Originally the private country retreat of the Clegg family, the serene hillside gardens were opened to the public in 1965 in memory of their only son Jerry who had sadly died a few years earlier. Despite its smallish size, the park includes a number of landscapes with steep ravines and the swirling creek lying next to enormous old oaks and wildflower-filled meadows.
As such, the gorgeous gardens are a very pleasant place to spend some time in quiet reflection with stunning scenery and views on show wherever you look.
8. Purdue University
Regularly ranked among the best public universities in the country, Purdue University exerts a huge influence on both the city’s economy and its cultural life. Set just across the river in West Lafayette, its colossal campus has lots of impressive historic buildings and immaculate green spaces for you to explore.
Since being founded in 1869, it has expanded considerably with dozens of colleges, residence halls and athletics fields now dotting the leafy campus. In addition to a couple of excellent art galleries, it has the exquisite Art Deco Elliott Hall of Music and the lofty Purdue Bell Tower for guests to stop by.
Aside from seeing the iconic Purdue University Arch and checking out the Purdue Memorial Union, it is well worth watching the Boilermaker football team play if you have the chance. On game days, thousands of students create a massive buzz around town with the games themselves being exciting, action-packed affairs.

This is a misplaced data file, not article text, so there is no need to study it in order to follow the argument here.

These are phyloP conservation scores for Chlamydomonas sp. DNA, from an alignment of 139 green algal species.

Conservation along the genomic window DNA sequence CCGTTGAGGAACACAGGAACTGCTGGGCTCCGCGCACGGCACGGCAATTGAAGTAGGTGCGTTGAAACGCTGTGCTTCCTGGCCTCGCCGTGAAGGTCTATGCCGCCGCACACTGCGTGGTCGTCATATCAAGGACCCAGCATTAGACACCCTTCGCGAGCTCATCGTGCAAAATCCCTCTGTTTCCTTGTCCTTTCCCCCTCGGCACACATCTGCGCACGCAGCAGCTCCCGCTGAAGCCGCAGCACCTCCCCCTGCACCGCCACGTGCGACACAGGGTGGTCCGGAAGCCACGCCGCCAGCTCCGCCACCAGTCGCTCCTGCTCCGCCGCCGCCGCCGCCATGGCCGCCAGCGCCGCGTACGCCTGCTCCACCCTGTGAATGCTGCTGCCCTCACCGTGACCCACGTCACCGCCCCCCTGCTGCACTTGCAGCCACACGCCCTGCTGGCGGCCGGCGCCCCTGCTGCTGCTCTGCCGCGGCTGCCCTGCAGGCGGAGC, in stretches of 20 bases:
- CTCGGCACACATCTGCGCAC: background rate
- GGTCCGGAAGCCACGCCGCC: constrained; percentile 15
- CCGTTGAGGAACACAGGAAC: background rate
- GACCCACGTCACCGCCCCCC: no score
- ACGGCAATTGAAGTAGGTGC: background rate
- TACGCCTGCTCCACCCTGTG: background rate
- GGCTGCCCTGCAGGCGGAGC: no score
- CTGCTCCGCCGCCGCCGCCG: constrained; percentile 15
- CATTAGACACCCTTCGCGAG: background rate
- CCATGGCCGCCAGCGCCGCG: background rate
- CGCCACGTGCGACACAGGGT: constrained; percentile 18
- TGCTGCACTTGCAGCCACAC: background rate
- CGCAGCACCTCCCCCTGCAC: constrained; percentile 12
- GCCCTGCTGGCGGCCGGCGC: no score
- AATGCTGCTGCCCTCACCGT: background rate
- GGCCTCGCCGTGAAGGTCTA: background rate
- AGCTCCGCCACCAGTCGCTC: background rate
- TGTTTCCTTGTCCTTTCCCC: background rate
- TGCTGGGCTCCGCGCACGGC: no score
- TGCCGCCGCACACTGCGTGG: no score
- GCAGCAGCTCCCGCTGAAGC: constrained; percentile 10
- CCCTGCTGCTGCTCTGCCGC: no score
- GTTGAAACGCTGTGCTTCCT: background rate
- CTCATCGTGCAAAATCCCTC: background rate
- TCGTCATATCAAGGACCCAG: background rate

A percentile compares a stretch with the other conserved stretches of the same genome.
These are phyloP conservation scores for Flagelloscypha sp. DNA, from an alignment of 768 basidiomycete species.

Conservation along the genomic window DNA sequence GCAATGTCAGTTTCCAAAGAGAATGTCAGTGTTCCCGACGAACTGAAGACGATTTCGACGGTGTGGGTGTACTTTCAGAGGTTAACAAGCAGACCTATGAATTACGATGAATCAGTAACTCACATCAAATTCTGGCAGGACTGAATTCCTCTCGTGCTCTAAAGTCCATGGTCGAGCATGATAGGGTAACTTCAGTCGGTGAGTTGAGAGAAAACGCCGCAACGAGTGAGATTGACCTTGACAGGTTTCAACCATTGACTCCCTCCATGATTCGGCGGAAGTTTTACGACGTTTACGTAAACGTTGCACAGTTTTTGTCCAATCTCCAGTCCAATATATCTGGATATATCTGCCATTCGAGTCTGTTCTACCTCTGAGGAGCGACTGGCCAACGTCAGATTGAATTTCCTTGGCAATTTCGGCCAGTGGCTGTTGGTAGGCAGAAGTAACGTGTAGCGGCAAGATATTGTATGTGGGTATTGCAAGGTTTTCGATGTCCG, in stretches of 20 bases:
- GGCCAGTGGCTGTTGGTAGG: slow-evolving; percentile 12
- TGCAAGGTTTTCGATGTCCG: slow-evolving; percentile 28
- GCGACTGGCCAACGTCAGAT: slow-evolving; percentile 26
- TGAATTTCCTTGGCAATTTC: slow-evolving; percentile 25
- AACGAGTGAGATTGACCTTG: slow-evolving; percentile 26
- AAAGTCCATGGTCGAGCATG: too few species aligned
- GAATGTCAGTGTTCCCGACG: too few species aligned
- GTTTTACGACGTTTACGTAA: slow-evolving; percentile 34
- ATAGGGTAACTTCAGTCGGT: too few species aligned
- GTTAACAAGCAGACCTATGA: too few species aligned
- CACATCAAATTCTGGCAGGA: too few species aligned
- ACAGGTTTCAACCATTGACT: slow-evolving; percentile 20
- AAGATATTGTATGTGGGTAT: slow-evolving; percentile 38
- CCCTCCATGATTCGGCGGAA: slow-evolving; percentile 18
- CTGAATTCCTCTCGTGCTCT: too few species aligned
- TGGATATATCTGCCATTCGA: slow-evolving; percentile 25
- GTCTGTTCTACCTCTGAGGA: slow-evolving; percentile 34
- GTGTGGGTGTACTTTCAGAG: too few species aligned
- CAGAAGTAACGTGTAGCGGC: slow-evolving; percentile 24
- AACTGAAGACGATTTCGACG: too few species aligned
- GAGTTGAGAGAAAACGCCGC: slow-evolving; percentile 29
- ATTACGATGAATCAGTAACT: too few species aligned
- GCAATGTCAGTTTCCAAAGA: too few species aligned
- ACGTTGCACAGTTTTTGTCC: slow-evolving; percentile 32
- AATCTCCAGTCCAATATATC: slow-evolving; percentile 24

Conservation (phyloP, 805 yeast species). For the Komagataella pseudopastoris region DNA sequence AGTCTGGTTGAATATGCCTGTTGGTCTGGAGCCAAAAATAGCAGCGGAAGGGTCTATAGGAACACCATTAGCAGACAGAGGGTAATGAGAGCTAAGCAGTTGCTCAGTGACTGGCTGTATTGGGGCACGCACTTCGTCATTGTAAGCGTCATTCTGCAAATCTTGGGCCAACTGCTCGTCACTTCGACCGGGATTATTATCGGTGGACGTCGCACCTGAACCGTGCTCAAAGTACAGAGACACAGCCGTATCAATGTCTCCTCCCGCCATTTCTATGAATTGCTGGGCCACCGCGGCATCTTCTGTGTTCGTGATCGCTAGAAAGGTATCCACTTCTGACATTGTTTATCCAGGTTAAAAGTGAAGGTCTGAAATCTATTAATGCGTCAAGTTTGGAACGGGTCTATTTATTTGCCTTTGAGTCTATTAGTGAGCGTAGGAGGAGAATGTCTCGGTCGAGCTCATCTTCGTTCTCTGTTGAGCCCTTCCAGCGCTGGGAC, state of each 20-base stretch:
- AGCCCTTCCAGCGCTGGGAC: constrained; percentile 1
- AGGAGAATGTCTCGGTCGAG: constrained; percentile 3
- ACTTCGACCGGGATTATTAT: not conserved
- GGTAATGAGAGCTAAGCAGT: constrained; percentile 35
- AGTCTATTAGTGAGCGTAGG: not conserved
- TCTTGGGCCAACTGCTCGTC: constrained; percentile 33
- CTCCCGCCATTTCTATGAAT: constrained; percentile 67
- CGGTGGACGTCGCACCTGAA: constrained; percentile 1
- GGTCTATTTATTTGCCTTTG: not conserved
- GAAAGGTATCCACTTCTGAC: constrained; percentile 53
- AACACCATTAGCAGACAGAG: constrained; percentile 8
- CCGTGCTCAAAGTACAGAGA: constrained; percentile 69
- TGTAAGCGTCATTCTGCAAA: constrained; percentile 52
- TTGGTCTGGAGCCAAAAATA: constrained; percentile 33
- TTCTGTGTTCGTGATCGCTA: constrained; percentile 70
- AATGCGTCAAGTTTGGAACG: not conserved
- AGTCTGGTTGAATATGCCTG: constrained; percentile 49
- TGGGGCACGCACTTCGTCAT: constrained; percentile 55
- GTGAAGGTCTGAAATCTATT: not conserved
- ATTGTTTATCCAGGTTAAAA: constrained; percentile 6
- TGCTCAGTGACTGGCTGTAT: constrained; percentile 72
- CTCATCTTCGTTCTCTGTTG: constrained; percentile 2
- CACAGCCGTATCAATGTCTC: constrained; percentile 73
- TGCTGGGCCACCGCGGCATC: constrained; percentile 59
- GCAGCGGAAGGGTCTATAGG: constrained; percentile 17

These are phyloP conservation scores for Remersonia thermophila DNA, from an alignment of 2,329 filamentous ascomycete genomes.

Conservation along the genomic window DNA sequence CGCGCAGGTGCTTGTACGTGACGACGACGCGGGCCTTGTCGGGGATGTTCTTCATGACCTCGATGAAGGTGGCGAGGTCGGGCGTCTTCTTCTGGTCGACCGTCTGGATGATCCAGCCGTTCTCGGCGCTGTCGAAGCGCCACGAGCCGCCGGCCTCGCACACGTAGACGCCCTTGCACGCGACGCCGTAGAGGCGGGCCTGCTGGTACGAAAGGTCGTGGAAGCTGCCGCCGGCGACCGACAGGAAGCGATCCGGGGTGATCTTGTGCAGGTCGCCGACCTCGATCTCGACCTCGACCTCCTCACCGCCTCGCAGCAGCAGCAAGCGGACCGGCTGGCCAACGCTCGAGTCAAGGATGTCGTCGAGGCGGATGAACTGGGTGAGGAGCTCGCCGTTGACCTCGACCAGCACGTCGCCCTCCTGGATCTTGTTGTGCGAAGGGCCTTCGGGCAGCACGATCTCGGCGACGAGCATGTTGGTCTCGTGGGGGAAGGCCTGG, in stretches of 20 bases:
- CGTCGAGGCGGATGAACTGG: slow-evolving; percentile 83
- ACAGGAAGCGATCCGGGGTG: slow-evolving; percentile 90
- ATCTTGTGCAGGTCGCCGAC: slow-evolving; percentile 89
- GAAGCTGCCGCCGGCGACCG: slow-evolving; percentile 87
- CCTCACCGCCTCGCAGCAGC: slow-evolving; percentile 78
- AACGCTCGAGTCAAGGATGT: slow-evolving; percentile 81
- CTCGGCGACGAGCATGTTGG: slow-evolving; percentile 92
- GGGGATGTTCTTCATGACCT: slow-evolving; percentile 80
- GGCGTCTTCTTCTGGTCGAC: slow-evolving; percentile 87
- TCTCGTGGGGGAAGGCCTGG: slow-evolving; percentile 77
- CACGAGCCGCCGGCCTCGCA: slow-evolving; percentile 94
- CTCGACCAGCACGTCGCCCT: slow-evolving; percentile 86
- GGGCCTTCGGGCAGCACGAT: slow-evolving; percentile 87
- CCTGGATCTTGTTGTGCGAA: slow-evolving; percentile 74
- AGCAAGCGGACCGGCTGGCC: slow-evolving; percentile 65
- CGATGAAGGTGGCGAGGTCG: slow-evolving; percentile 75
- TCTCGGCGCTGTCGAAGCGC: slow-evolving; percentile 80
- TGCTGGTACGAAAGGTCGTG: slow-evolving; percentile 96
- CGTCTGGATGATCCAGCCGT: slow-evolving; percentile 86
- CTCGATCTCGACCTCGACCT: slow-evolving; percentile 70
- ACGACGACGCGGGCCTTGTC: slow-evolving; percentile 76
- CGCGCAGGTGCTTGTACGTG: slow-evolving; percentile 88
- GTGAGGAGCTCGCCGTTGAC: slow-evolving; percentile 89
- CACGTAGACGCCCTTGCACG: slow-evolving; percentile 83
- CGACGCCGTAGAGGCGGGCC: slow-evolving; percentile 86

7. Downtown Lafayette
The heart and soul of life in the city, Lafayette’s lively yet laidback downtown is home to most of its best bars, restaurants and shops. Very pedestrian-friendly, the handsome historic district lies right by the Wasbah River with fun cultural events and community festivals taking place here all the time.
What started out in 1825 as a transportation hub for the west-center of the state has since steadily grown into the thriving downtown of the sizeable city. All its diverse architecture reflects the area’s storied past as fine Victorian-era buildings and early twentieth-century houses line its streets. Many of these are now home to cozy cafes, unique boutiques and packed-out college bars.
Among its main highlights are the Tippecanoe County Courthouse which exhibits some outstanding neoclassical architecture and the Long Center for the Performing Arts; an atmospheric Vaudeville theater from the twenties.
6. Samara House
Just to the north of the university’s expansive campus is one of the city’s most interesting buildings: the sleek and stylish Samara House. Designed by famous architect Frank Lloyd Wright, its elegant interior is a treat to tour with delightful design features and furniture on show throughout.
An excellent example of his Usonian architectural vision, the charming house was built in 1954 for Purdue professor John Christian and his wife Catherine. Named for all the distinctive winged seeds that can be spotted on the property, the single-story structure, its wide windows and patios blend in perfectly with the lush grounds all around them.
On the tour, your expert guide will point out some of the forty innovations designed by the architect and tell you all about the family, their lives and interactions with Wright.
5. Wildcat Creek Winery
After all the sightseeing and outdoor activities, what better way to relax than with a refreshing glass of wine in hand. At the award-winning Wildcat Creek Winery, guests can sample sumptuous wines either in their tasting room or out on the terrace overlooking its gorgeous green gardens.
Founded by Rick and Kathy Black in 2008, the family-run winery occupies an antique old Hoosier farmhouse, just up the road from the Clegg Botanic Gardens. Named after the lovely little creek that winds its way nearby, it now has over a dozen handcrafted wines for you to try at its peaceful site.